Judge Joanna Seybert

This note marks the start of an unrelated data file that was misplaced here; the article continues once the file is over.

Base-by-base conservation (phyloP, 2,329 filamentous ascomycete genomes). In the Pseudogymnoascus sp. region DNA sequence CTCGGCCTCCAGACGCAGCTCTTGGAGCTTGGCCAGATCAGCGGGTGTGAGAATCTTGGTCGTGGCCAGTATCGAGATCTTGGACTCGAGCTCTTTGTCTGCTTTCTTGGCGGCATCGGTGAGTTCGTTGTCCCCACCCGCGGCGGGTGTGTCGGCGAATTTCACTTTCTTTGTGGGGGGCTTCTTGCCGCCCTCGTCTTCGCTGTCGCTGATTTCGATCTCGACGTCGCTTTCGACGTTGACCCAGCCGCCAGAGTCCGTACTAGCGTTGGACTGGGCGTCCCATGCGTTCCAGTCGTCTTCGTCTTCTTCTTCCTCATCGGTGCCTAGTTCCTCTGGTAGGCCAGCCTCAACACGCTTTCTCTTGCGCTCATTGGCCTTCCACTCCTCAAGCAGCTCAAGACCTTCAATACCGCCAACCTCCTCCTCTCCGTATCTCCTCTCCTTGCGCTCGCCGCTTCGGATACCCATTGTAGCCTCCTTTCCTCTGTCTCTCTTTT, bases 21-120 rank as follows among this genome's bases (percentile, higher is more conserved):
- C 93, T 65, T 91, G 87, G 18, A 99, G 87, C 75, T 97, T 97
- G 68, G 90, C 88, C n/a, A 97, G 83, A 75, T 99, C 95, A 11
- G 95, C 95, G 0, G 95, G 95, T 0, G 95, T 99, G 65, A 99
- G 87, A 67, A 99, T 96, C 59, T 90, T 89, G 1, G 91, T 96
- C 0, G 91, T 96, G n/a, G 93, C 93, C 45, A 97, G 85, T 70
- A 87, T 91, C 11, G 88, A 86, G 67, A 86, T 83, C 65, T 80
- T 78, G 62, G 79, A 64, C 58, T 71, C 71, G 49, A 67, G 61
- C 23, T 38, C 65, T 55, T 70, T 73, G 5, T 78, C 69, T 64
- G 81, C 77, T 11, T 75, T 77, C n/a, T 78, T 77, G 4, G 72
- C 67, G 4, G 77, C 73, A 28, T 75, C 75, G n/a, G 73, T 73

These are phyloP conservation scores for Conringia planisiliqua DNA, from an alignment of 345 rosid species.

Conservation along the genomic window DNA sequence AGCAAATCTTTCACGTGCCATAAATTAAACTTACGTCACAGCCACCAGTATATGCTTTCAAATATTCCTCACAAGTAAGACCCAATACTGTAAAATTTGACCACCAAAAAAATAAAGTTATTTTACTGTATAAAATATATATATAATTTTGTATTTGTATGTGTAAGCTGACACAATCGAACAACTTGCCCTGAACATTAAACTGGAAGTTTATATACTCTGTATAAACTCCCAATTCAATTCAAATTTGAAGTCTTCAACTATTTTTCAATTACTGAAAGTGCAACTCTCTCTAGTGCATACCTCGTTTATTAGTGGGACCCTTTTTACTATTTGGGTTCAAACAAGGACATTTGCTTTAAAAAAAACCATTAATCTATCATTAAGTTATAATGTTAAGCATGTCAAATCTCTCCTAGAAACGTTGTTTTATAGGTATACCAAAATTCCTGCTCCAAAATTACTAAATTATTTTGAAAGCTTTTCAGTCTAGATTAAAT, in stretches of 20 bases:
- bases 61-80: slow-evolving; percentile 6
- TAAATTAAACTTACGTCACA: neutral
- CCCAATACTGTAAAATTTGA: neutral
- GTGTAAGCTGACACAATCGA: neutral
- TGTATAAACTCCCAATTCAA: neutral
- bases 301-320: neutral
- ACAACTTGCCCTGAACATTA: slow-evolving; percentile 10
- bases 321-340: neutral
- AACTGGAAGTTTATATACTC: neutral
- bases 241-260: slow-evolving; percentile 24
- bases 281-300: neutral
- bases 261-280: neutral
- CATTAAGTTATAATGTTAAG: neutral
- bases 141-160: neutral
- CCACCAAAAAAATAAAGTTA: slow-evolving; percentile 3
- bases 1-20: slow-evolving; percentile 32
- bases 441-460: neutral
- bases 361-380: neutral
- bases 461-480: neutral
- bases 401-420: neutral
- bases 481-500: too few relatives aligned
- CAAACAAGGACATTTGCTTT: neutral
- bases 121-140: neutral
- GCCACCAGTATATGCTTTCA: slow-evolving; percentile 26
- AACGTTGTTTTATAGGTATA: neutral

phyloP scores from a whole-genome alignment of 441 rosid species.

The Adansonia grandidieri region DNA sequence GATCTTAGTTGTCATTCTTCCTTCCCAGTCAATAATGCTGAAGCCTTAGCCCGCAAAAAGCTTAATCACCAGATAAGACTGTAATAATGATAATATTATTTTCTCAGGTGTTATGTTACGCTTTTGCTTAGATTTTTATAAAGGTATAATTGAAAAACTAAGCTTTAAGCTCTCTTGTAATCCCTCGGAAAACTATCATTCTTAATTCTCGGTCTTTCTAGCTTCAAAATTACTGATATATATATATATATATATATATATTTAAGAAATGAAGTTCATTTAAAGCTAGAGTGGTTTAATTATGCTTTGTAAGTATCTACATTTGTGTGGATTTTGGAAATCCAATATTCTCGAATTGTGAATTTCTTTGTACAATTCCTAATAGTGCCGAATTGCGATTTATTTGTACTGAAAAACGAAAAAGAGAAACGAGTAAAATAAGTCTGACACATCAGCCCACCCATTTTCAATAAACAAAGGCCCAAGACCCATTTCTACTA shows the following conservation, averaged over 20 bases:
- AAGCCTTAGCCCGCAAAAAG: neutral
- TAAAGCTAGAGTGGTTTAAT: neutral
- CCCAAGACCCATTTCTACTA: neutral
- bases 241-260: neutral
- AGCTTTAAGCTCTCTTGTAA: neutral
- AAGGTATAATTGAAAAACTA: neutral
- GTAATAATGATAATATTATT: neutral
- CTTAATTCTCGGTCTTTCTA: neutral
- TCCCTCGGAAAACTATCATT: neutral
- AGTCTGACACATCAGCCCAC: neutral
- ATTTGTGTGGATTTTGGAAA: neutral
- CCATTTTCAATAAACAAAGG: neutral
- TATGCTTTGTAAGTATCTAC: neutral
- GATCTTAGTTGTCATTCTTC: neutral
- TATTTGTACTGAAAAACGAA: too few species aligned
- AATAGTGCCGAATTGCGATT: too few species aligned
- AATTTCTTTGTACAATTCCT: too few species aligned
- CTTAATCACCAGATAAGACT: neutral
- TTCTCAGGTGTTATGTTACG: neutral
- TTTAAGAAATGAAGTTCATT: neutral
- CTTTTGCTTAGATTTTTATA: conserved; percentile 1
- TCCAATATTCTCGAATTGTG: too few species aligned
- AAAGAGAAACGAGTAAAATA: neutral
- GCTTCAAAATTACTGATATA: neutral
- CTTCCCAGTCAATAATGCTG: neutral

State appellate court upheld Mendoza’s convictions—and sentences—for sexually abusing a young girl. It found the girl competent to give sworn testimony because the trial court’s examination revealed she knew the difference between telling the truth and telling a lie, and she promised to tell the truth. It also found the trial court properly exercised its discretion in allowing the prosecution’s expert to testify as to the lack of physical findings of abuse. District court denied Mendoza 28 USC §2254 habeas relief rejecting, among others, his claim that the trial court’s evidentiary errors violated his due process rights, and that his Fourth Amendment rights were violated by trial court’s refusal to suppress statements made to the police. Noting Mendoza’s reliance on state law to support his evidentiary arguments to the appellate court, district court determined that Mendoza’s assertion that trial court’s evidentiary errors “denied him a fair trial” did not put the state court on notice that he was asserting a federal due process violation. Noting that he had already appealed to the appellate division and the state’s high court, district court found Mendoza barred from raising his unexhausted federal due process claim in state court.